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After the game Leonard explained that he has five different home run trots. "That's part of my creativity," he said. Once Leonard wouldn't talk to the press—yes, he was a Mum Baby—but in St. Louis he clearly enjoyed the attention. Says Giants general manager Al Rosen, "Remember the movie The Three Faces of Eve? There are three faces of Leonard. A warm, caring person. A shy kid. And a dour-countenanced guy who's the meanest, most miserable player on the field."
Will Clark didn't make any friends in St. Louis, either, when he laid into an interviewer who slipped and called him Jack. "I'm Will, not Jack," Clark said. "Jack is over in the clubhouse, and he's not playing. People are always pushing his bubble gum card in front of me, asking me to sign it. I respect the guy, but hey, I hit 35 home runs this year."
The Giants seemed to have all the answers before Game 3. The venue had moved west to the Stick, the most dreaded stadium in baseball. "The lion's den," Dravecky calls it. Wind. Fog. Cold. Grass. Yes, it has come to this: A team complains when it has to play on real grass. "If they had an Easter egg hunt in this stuff, nobody could find the Easter eggs," said Herzog.
Adding to Herzog's woes was the news, just before game time, that third baseman Terry Pendleton could not play. Pendleton had sprained his ankle during a workout the day before, so Herzog would have to use Tom Hitless, or rather, Lawless, who got his first hit of 1987 in August and his second on the last day of the season. All told, the entire Cardinal lineup had hit 31 homers in the regular season, four fewer than either Jack or Will Clark.
The Giants didn't get a helping hand from the weather—it was a beautiful evening—but then they didn't seem to need it. They jumped on Magrane early, scoring three in the second inning and another in the third on a blast to left center by the Hac-Man, who celebrated his third homer in as many games by taking his sweet time around the bases, left flap down. In the meantime Atlee Hammaker, who rarely loses at home, was cruising along with a three-hitter after five innings. He even got to face a pinch hitter and former Giant named Jack Clark in the fifth and struck him out.
In the bottom of the fifth, Leonard came up again and—he had to know it was coming—took a pitch by Forsch on his right shoulder. Forsch soon found himself with the bases loaded and one out, but he got out of the jam, retiring Davis and Will Clark. "That was the turning point right there," said Herzog.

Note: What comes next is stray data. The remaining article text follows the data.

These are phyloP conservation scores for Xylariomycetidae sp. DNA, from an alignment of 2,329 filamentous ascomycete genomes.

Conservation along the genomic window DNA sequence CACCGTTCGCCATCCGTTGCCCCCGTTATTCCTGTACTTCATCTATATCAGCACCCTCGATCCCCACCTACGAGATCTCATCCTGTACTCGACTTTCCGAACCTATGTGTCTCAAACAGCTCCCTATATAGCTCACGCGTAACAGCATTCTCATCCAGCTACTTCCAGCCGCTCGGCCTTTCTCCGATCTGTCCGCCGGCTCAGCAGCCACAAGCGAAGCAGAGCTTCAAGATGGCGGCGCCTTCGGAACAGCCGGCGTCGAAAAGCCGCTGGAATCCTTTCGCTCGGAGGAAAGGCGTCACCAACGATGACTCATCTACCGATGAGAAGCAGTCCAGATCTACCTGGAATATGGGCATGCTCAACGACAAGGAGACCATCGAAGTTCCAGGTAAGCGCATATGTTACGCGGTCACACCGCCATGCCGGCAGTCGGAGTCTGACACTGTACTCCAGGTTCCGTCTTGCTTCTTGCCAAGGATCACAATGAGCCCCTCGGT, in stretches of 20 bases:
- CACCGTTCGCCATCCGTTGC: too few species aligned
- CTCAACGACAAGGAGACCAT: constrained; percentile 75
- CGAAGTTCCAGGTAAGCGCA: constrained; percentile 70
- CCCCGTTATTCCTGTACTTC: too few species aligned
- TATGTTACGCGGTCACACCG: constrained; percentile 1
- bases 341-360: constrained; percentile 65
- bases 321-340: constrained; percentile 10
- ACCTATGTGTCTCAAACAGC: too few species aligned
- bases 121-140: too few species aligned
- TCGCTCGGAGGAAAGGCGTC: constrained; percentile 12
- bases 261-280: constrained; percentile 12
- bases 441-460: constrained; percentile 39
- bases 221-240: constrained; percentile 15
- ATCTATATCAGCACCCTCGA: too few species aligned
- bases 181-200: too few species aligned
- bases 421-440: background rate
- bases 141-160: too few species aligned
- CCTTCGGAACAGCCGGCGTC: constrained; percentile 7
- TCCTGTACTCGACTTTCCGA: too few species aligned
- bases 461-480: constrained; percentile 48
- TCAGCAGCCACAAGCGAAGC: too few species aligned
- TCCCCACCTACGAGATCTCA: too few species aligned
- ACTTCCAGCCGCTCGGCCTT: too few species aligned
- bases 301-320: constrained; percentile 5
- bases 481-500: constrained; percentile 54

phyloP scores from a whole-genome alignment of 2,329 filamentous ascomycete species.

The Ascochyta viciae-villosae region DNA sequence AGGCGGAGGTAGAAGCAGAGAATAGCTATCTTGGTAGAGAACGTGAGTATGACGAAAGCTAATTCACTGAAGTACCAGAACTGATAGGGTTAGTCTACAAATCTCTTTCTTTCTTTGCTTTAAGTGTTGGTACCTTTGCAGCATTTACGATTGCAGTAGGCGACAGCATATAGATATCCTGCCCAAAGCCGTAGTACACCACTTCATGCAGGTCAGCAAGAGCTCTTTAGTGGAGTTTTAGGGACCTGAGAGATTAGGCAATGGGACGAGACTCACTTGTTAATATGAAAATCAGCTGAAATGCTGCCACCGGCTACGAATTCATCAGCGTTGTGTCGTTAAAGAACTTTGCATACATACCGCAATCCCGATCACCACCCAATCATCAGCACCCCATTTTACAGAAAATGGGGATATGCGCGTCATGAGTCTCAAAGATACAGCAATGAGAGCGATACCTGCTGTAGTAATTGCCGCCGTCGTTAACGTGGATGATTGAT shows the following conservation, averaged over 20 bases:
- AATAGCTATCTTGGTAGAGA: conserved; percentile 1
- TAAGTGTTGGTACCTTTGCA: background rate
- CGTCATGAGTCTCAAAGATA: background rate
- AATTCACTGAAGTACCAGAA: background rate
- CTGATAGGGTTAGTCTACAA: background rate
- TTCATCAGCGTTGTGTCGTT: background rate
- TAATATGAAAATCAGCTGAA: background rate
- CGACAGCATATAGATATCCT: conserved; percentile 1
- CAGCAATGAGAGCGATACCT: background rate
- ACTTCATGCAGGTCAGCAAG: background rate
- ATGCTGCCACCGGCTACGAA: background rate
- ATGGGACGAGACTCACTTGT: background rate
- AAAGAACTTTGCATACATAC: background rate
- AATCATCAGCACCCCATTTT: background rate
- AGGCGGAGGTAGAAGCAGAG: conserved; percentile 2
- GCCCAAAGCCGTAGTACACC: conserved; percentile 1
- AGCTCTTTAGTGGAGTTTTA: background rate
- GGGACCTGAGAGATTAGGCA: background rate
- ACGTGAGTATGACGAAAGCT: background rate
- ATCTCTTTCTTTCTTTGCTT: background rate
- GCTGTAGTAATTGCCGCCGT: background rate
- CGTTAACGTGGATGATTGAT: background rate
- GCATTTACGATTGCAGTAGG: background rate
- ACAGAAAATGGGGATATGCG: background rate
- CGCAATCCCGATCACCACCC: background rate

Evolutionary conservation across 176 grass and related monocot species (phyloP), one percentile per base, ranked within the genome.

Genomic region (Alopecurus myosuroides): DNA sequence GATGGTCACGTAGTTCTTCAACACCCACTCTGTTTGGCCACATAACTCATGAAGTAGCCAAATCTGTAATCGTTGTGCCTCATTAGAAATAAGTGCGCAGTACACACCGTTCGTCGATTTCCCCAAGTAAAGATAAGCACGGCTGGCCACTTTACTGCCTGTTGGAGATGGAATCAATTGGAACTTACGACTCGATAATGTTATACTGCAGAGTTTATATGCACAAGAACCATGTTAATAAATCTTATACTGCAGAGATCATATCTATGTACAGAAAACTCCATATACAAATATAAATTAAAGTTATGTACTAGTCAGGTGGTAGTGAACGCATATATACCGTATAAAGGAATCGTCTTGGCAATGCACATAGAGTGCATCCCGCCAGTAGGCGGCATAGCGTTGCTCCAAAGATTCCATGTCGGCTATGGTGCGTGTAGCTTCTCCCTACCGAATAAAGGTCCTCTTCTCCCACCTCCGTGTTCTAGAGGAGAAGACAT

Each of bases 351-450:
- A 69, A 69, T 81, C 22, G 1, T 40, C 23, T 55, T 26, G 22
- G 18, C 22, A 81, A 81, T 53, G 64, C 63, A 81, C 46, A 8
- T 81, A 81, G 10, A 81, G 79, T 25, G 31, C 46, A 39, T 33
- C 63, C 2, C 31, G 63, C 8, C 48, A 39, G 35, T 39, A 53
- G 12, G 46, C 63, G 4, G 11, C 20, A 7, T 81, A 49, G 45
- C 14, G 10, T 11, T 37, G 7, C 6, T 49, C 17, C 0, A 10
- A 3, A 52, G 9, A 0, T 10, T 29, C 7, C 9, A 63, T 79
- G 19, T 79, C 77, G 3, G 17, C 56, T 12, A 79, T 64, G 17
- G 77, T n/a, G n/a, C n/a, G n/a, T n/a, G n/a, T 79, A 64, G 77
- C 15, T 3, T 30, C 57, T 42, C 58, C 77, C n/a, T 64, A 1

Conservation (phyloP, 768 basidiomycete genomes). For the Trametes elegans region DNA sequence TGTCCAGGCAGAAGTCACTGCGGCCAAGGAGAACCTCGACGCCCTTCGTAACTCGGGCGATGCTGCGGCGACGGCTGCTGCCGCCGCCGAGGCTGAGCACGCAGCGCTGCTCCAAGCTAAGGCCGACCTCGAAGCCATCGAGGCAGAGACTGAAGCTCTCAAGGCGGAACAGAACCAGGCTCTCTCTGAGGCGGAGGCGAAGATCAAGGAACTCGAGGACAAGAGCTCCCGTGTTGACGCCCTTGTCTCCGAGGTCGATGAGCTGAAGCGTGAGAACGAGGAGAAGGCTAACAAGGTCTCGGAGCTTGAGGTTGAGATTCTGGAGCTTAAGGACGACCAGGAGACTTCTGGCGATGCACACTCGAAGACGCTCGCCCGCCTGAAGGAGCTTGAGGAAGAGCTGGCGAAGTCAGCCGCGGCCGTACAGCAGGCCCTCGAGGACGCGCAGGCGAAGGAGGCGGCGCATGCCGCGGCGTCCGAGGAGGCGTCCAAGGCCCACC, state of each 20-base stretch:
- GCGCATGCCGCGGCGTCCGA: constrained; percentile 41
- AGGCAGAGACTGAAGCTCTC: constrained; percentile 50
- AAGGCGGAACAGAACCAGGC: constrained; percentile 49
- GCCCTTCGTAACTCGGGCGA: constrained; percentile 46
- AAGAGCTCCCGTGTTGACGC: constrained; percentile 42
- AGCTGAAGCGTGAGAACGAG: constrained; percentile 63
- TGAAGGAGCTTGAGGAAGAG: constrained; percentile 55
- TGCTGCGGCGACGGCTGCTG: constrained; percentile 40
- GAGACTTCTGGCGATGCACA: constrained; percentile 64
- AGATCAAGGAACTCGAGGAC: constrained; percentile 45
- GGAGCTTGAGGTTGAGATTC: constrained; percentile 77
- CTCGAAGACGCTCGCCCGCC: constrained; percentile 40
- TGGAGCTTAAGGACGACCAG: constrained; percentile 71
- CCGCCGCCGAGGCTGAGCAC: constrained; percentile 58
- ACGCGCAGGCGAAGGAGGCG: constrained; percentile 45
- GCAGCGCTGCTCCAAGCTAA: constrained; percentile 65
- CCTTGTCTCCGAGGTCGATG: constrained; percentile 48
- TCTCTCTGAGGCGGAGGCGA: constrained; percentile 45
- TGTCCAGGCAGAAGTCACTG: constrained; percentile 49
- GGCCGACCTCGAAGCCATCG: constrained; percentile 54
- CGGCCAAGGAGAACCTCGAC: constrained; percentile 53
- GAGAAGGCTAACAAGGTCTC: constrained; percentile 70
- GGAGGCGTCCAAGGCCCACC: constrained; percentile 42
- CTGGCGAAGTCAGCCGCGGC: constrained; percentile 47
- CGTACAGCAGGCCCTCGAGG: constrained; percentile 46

Other Cardinals thought the turning point occurred in the top of the sixth when the rookie starting in place of Jack Clark, Jim (Lucky Lindy) Lindeman hit a two-run homer over the rightfield fence. "We hadn't scored in 16 innings," said McGee. "That kinda picked us up."
Then came the seventh. Leonard described it thus: "One lousy inning again. You know, it was a typical Cardinal inning, too. Single, then boomboom-boomboom. Hit-and-run. Blip-blip. First-and-third. Hup-hup."
Translated, this means that the murderers' row of Jose Oquendo, Curt Ford, Driessen and Coleman strung together four hits, with a stolen base by pinch runner Lance Johnson thrown in. Three of the hits came off reliever Don Robinson; one of them went through his legs. He failed to retire a batter and took the 6-5 loss. While Leonard vowed vengeance for what he viewed as headhunting, the other Giants felt like a bunch of Numb Babies for the way they blew the game. Over in the visitors' clubhouse, Herzog, resplendent in navy-blue silk long Johns, was asked if he was surprised the Cardinals had won. "I'm not blowin' any more smoke," said Herzog. "It was a bloody miracle."
St. Louis's outlook brightened for Saturday's Game 4: Pendleton was back in the lineup, and Cox was on the mound. And after their second turn at bat, they had a 2-0 lead on RBI singles by Cox and Coleman. Giants starting pitcher Krukow came stalking into the dugout after the inning and told everyone, "They won't score another run."